Introduction

Galatians

Introduction to Galatians

Galatia was not a city, like Rome or Corinth, but rather a Roman province containing many cities and numerous churches. At least some of these churches, such as those in Iconium, Lystra and Derbe, had been founded by Paul on his first missionary journey (note Acts 14:1-13, along with Galatians 3:1-5).

This was prior to the calling of the Jerusalem Council, where Paul and Barnabas argued against the teachings of the Judaizing Christians, who were claiming that Gentile Christians had to be circumcised and obey the Mosaic laws in order to be saved or else to become sanctified Christians after being saved through faith. The Council, however, settled this question once and for all, in favor of Paul’s doctrine of salvation by grace through faith, completely apart from these works of the law. This decision was fully supported by the Apostles Peter and James (see Acts 15:1-29).

However, the “churches of Galatia,” to whom Paul addressed this epistle (Galatians 1:2), were being confused and led astray by either the same or similar Judaizers with similar arguments. Since it seems unlikely that this could have happened after the Jerusalem Council, many New Testament scholars believe that Galatians must have been written prior to the Council; otherwise it would seem that Paul would have referred to it in his Galatian letter.

On the other hand, others believe that Galatians was written after the Council. They argue that the Judaizers at Antioch were contending that believers were not saved until they were circumcised. Those in Galatia, however, were simply claiming that circumcision and the law were essential, not for salvation, but for Christian maturity and sanctification. Both groups believe that Paul was writing to the churches in southern Galatia, those founded by Paul in Antioch, Iconium, Lystra and Derbe on his first missionary journey.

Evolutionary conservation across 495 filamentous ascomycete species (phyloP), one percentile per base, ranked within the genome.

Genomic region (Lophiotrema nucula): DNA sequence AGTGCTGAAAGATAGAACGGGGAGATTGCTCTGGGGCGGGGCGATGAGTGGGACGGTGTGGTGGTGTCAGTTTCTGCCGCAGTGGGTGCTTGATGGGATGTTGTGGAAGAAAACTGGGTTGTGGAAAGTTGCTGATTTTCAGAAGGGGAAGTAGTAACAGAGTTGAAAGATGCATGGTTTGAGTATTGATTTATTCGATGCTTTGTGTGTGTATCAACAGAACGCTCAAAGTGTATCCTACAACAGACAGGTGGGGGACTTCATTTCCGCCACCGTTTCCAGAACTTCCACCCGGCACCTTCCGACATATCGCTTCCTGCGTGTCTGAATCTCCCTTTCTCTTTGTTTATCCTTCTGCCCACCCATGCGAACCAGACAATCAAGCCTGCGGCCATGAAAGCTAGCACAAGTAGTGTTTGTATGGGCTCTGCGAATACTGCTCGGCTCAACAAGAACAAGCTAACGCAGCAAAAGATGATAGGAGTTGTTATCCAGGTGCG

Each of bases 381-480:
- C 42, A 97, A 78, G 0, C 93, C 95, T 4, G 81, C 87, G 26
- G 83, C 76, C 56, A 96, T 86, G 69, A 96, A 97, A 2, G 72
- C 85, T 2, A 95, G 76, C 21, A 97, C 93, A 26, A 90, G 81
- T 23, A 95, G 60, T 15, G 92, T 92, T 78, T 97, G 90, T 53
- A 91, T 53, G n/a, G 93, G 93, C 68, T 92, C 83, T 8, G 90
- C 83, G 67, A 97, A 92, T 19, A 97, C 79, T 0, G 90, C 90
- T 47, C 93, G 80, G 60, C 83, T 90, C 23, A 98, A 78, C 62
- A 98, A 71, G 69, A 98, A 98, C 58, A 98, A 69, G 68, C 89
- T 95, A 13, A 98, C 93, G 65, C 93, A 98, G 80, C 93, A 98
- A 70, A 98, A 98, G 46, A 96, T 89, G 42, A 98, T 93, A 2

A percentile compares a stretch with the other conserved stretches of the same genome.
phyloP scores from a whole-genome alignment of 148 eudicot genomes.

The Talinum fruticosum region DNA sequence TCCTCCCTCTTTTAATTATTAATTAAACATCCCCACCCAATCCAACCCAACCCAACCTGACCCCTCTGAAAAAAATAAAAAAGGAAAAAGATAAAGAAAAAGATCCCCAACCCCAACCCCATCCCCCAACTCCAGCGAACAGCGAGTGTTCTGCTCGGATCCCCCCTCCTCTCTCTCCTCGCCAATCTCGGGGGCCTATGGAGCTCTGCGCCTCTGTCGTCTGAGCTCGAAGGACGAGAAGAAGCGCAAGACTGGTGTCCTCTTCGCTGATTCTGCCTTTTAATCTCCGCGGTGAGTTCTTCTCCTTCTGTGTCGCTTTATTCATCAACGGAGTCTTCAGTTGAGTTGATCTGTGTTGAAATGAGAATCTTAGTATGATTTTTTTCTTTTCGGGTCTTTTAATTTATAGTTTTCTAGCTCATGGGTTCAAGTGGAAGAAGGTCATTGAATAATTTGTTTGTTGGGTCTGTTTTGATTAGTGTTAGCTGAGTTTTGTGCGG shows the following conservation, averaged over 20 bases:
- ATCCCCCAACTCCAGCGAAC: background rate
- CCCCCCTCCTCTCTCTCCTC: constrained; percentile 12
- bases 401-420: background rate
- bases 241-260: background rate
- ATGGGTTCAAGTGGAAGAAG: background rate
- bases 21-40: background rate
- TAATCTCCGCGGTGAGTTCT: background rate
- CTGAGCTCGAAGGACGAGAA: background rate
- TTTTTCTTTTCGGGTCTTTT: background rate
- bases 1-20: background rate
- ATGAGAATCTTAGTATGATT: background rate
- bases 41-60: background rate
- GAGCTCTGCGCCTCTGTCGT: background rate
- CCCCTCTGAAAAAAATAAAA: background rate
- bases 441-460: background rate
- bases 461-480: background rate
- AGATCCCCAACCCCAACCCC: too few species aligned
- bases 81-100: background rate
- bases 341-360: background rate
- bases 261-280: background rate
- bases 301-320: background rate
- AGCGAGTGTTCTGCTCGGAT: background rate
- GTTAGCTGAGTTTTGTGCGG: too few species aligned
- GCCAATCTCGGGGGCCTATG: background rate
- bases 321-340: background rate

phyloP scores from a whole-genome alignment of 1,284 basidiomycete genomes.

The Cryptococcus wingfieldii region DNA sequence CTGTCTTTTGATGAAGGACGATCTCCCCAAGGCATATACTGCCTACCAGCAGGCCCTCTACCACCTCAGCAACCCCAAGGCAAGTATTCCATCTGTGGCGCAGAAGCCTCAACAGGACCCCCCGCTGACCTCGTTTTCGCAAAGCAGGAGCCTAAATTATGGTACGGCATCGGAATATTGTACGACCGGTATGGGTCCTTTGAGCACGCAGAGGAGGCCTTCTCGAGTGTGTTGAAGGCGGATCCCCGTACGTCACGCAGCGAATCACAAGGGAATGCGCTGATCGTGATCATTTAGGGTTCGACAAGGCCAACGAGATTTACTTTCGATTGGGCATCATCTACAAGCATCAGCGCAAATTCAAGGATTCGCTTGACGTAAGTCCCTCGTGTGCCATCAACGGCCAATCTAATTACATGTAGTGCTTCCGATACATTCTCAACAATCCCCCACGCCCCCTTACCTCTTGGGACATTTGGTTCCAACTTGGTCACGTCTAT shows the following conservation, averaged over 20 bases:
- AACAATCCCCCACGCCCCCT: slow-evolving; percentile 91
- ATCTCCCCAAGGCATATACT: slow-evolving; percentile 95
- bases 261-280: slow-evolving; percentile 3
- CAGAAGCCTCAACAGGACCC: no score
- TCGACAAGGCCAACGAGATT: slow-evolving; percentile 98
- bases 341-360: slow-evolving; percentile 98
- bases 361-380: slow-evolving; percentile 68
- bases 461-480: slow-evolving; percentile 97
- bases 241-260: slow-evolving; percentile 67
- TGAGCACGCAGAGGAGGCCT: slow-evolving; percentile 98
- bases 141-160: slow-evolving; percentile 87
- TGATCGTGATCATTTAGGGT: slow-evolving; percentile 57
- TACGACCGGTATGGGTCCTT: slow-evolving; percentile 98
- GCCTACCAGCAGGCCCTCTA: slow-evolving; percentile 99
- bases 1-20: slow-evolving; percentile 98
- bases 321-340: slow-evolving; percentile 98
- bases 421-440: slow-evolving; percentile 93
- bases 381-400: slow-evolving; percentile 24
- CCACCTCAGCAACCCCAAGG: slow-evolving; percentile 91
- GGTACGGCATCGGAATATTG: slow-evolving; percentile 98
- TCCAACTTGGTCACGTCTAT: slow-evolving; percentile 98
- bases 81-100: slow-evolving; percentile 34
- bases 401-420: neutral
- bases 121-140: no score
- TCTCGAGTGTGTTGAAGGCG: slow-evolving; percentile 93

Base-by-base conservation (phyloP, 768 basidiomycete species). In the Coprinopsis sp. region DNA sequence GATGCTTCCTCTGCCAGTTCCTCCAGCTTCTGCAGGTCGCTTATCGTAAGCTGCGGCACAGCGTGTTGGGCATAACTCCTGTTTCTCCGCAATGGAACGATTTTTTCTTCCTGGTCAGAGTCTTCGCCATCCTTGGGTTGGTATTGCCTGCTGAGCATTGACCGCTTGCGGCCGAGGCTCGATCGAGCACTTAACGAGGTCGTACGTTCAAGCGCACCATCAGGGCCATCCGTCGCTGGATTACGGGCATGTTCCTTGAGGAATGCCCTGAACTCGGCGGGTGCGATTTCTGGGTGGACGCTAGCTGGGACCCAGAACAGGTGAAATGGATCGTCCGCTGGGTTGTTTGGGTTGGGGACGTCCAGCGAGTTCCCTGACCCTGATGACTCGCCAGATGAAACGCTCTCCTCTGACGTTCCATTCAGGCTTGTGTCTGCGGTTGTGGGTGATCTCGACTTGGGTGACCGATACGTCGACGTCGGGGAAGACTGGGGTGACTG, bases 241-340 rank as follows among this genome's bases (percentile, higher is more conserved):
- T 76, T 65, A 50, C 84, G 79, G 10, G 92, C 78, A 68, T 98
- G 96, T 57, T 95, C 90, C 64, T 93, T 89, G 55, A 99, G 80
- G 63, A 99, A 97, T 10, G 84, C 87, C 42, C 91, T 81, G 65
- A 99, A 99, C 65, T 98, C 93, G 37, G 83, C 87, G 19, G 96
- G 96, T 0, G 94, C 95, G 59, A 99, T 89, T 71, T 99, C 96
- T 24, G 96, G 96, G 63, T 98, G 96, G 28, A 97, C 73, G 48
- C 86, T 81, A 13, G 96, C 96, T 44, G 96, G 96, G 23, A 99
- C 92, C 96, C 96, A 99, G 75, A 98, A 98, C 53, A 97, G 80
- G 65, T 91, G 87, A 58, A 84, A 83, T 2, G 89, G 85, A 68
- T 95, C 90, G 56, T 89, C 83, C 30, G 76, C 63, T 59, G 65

There is a minority group of scholars, however, who believe that Galatians was written to churches in northern Galatia, even though none of these are mentioned by name in the New Testament. Galatia, in fact, was named after the Gauls who inhabited north central Asia Minor at the time, and who thus were the true ethnic Galatians. The southern portion of the Roman province was not originally part of Galatia, and was inhabited more by Greeks and Romans than by descendants of the Gauls.

Whichever theory is correct really is irrelevant as far as the message of the book is concerned. The great theme of Galatians is that of justification by faith without the works of the law. Furthermore, we are not only saved by grace but kept by grace—not by works. Galatians extols Christian liberty—freedom in Christ. Liberty is not libertinism, of course; “use not liberty for an occasion to the flesh,” Paul wrote, “but by love serve one another” (Galatians 5:13).

Legalism in any form—whether circumcision or ritualism or anything else—will neither save a sinner nor perfect a saint. The Christian life is not controlled by commandments but by the Holy Spirit. “Walk in the Spirit” (Galatians 5:16). That is the message of Galatians for the Christian believer.

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